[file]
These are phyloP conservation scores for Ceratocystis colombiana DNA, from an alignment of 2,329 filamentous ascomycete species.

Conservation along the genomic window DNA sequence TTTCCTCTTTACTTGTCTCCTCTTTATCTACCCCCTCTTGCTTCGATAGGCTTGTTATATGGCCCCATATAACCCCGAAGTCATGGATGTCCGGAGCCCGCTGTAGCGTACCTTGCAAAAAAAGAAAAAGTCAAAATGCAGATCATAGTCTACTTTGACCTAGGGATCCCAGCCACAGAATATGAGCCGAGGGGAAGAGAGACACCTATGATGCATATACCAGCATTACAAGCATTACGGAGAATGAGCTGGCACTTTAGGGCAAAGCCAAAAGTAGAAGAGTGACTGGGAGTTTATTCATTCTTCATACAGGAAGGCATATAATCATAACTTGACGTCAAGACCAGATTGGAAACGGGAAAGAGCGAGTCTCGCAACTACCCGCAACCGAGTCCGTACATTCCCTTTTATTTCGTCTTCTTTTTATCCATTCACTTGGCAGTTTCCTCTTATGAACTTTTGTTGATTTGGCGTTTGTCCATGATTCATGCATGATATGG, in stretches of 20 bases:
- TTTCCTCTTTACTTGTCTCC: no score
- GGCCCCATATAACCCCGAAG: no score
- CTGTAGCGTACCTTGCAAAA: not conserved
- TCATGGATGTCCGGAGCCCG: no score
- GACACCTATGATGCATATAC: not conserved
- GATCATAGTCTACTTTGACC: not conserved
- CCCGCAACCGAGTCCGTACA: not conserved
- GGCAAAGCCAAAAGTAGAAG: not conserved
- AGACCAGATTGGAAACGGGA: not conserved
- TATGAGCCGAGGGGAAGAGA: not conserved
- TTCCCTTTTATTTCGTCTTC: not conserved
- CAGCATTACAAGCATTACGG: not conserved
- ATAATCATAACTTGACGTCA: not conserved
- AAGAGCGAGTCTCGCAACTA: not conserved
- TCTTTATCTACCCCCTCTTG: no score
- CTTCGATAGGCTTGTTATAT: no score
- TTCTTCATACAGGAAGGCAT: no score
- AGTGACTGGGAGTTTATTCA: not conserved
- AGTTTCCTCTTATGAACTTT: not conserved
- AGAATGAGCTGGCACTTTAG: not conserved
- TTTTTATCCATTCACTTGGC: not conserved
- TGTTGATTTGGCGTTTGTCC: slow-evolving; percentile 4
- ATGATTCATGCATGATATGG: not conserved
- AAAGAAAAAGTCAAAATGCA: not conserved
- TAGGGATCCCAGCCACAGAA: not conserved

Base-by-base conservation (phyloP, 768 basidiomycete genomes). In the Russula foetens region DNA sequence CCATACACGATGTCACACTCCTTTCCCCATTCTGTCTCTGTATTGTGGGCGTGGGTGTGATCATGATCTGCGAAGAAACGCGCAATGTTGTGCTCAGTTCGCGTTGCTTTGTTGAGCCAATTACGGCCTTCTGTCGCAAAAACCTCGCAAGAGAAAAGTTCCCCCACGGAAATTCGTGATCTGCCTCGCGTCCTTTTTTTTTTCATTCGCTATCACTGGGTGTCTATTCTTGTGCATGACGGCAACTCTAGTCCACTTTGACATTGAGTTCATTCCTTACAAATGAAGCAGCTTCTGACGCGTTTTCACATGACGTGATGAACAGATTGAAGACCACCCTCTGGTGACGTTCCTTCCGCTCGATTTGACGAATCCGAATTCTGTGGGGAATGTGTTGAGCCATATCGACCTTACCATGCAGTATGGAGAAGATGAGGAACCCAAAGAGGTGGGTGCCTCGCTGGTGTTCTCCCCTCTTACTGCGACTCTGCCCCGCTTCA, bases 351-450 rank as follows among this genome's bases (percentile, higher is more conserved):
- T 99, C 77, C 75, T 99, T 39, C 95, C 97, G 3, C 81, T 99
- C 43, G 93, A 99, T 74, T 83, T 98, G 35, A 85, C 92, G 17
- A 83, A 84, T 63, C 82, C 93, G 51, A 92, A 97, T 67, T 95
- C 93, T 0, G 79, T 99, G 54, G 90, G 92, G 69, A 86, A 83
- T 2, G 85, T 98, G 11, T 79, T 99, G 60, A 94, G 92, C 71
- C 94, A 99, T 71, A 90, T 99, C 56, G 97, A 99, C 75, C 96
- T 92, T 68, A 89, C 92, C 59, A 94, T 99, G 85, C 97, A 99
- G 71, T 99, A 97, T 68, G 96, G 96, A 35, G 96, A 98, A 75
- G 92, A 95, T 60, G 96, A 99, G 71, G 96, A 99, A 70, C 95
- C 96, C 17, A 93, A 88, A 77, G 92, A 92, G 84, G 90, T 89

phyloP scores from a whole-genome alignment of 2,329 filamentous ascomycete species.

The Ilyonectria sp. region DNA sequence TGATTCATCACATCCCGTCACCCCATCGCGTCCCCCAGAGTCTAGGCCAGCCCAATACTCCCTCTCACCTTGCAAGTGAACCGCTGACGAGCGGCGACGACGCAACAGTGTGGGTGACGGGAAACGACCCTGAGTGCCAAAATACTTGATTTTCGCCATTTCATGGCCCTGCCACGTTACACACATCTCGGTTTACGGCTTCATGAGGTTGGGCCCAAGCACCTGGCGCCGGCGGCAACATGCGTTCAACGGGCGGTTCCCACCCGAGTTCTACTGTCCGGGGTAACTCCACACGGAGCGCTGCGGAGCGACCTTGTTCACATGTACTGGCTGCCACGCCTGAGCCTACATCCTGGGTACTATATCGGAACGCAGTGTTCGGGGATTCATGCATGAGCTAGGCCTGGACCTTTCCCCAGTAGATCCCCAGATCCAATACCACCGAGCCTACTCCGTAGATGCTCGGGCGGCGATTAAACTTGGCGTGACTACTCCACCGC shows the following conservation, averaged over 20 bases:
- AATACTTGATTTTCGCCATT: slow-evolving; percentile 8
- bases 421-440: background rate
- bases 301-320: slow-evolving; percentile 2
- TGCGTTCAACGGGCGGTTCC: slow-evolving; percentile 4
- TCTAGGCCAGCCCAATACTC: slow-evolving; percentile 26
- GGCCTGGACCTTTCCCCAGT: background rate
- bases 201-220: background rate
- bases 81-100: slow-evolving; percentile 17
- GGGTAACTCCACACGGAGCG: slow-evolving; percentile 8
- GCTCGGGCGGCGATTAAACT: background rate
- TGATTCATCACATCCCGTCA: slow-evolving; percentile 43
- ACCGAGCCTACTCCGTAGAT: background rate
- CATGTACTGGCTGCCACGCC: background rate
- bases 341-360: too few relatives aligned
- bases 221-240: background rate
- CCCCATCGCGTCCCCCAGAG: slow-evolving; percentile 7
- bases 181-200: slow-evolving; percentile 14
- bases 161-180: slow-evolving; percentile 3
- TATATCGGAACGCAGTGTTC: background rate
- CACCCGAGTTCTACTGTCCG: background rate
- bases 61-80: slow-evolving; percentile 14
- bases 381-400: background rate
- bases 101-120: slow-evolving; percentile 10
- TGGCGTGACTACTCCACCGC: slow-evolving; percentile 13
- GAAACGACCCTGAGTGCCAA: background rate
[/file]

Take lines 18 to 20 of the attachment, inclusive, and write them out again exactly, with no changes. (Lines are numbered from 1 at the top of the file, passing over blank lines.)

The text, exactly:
- CTTCGATAGGCTTGTTATAT: no score
- TTCTTCATACAGGAAGGCAT: no score
- AGTGACTGGGAGTTTATTCA: not conserved